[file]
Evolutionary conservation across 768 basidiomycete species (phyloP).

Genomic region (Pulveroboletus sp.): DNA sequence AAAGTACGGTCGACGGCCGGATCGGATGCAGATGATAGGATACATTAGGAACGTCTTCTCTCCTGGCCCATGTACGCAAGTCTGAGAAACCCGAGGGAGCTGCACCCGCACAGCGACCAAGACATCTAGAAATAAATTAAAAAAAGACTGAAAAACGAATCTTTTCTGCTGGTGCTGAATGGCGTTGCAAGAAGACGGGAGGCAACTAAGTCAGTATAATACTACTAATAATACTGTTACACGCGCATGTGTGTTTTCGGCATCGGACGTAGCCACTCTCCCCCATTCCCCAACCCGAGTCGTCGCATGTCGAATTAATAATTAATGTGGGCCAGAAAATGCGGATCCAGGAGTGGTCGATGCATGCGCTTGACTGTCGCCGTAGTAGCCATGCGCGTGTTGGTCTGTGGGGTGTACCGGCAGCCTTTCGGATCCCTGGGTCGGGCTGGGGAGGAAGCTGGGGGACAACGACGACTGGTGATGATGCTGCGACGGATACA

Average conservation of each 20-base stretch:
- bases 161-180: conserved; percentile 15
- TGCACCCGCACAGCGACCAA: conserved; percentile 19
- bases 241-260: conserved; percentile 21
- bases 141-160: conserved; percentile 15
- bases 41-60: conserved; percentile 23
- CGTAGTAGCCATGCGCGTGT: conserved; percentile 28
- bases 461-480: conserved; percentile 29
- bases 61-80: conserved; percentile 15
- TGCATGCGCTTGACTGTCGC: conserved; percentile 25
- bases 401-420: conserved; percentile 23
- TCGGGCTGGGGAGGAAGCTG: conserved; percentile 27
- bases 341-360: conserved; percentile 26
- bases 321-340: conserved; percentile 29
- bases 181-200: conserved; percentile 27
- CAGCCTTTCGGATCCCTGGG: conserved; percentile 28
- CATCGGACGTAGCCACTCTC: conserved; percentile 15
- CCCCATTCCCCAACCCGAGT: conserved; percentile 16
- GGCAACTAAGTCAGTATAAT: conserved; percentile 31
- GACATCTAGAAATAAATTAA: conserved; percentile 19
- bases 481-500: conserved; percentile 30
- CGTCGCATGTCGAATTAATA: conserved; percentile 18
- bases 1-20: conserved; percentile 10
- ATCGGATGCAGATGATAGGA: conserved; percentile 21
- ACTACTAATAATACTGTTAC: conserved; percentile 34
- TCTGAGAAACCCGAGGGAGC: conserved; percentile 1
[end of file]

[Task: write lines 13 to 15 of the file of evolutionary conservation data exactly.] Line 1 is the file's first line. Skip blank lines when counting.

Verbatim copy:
- bases 401-420: conserved; percentile 23
- TCGGGCTGGGGAGGAAGCTG: conserved; percentile 27
- bases 341-360: conserved; percentile 26